897 words (2.6 pages)
- Anna Karenina - The Complex Character of Constantine Dmitrich Levin In the novel Anna Karenina, written by Leo Tolstoy, both major and minor characters played important roles through out the story. One protagonist, Constantine Dmitrich Levin, caught my interest as being a compassionate, moral character. Constantine Dmitrich Levin is a complex character whose direct and indirect characterization emphasizes a search for balance. Constantine Dmitrich Levin, often called Levin or Constantine, later Kostya by Kitty, is a farmer in eighteenth century Russia.... [tags: Tolstoy Anna Karenina Essays]
857 words (2.4 pages)
- Foreshadowing in Anna Karenina Throughout life there are situations which arise that seem to have been hinted earlier. You might not have noticed the hint when it first appeared, but suddenly at one point it finally dawns on you. The same goes for the literary aspect of foreshadowing. The novel Anna Karenina by Leo Tolstoy has many instances where the situations are similar to the one described above. The following paragraphs will present the foreshadowing that is included in this novel.... [tags: Tolstoy Anna Karenina Essays]
478 words (1.4 pages)
- The question of judgment and sympathies in Anna Karenina is one that seems to become more complicated each time I read the novel. The basic problem with locating the voice of judgment is that throughout the novel, there are places where we feel less than comfortable with the seemingly straightforward, at times even didactic presentation of Anna and Vronsky's fall into sin alongside Levin's constant moral struggle. As Anna's story unfolds in its episodic manner within the context of the rest of the novel, Tolstoy seems to be trying to make the fact of her guilt more and more clear to us; at the same time though, we have more and more difficulty in tracing out the specific locus of th... [tags: Tolstoy Anna Karenina Essays]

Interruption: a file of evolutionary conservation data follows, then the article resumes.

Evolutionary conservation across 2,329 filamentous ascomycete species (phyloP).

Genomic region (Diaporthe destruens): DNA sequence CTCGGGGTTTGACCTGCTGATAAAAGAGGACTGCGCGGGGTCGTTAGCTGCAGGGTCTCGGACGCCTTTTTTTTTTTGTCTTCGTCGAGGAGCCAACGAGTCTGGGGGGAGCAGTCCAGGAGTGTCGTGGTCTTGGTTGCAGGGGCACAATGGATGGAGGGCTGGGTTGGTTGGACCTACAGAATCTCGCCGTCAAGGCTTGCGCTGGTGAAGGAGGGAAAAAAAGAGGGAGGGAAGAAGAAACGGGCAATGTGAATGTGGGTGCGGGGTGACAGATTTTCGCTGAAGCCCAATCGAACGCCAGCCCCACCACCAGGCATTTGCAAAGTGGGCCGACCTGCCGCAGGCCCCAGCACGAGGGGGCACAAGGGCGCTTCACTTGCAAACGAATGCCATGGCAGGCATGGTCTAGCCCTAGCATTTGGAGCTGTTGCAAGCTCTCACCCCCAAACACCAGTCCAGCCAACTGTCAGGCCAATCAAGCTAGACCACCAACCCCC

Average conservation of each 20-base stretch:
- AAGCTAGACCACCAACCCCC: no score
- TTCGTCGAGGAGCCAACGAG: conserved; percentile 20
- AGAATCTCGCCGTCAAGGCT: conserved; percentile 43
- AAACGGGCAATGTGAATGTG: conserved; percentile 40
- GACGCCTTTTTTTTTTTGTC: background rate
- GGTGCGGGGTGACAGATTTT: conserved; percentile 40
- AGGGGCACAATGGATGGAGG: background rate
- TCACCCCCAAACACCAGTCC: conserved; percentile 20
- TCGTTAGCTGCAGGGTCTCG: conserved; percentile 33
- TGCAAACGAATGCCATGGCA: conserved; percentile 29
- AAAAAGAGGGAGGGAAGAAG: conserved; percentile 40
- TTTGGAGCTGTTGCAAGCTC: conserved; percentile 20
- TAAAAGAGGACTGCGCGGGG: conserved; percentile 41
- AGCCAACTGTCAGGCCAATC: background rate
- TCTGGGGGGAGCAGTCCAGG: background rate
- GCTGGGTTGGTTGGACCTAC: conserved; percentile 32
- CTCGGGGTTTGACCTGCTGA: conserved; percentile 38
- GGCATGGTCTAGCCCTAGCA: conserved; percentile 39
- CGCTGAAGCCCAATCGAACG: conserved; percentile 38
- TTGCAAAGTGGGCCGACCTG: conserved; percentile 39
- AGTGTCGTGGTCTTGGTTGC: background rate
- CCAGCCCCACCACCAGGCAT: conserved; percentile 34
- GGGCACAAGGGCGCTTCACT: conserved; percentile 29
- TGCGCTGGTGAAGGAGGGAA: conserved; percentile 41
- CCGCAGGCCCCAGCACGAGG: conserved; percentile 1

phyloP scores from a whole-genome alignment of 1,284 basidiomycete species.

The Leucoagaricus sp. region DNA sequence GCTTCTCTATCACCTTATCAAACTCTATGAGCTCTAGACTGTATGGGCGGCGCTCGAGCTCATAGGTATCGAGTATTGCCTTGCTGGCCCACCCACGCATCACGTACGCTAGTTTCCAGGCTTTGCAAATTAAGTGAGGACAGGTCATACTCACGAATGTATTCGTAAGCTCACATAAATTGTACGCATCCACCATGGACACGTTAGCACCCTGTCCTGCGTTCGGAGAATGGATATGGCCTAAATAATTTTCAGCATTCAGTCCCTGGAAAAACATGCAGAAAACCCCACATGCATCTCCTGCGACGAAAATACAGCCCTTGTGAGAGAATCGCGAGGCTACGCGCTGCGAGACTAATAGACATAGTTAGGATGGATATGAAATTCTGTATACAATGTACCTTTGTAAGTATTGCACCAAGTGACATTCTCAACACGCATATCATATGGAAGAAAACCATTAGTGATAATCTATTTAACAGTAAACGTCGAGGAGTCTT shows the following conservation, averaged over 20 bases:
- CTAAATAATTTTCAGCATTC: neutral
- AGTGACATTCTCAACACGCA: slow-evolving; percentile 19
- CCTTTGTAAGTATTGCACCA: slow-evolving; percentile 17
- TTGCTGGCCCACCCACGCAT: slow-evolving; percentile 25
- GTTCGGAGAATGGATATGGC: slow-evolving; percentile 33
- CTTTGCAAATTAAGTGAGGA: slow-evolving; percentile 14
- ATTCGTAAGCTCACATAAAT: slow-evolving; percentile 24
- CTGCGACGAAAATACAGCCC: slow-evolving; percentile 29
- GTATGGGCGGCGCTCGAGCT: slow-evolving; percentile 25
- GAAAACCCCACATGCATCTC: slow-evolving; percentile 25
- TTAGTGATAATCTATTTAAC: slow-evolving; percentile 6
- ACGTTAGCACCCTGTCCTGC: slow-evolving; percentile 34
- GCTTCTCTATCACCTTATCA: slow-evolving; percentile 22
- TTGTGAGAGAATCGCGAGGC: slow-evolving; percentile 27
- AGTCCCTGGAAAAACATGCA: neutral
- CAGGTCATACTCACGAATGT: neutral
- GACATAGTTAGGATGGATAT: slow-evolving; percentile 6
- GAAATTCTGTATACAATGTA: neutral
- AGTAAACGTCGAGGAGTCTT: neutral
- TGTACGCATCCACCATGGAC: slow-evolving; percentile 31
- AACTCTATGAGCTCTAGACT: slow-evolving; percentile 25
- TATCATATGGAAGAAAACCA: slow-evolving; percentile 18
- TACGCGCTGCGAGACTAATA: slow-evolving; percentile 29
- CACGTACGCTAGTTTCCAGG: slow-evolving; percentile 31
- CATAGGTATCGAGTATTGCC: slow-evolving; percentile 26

1793 words (5.1 pages)
- Anna Karenina by Leo Tolstoy is a novel about love and marriage among the Russian aristocracy in the 1870s. Anna is young, beautiful woman married to a powerful government minister, Karenin. She falls in love with the elegant Count Vronsky and after becoming pregnant by him, leaves her husband Karenin and her son Seryozha to live with her lover. Despite the intervention of friends such as her brother Oblonsky, an adulterer himself, she is unable to obtain a divorce, and lives isolated from the society that once glorified her.... [tags: Tolstoy Anna Karenina Russian Literature]
1560 words (4.5 pages)
- Themes of Life and Death in Anna Karenina The novel, Anna Karenina, parallels its heroine's, Anna Karenina, moral and social conflicts with Constantin Levin's internal struggle to find the meaning of life. There are many other underlying themes which links the novel as a whole, yet many critics at the time only looked upon its critical view of Russian life. Henry James called Tolstoy's novels as "loose and baggy monsters' of stylessness, but Tolstoy stated of Anna Karenina ".....I am very proud of its architecture--its vaults are joined so that one cannot even notice where the keystone is." That is absolutely correct, because within Anna Karenina, there exists many themes that are all lin... [tags: Tolstoy Anna Karenina Essays]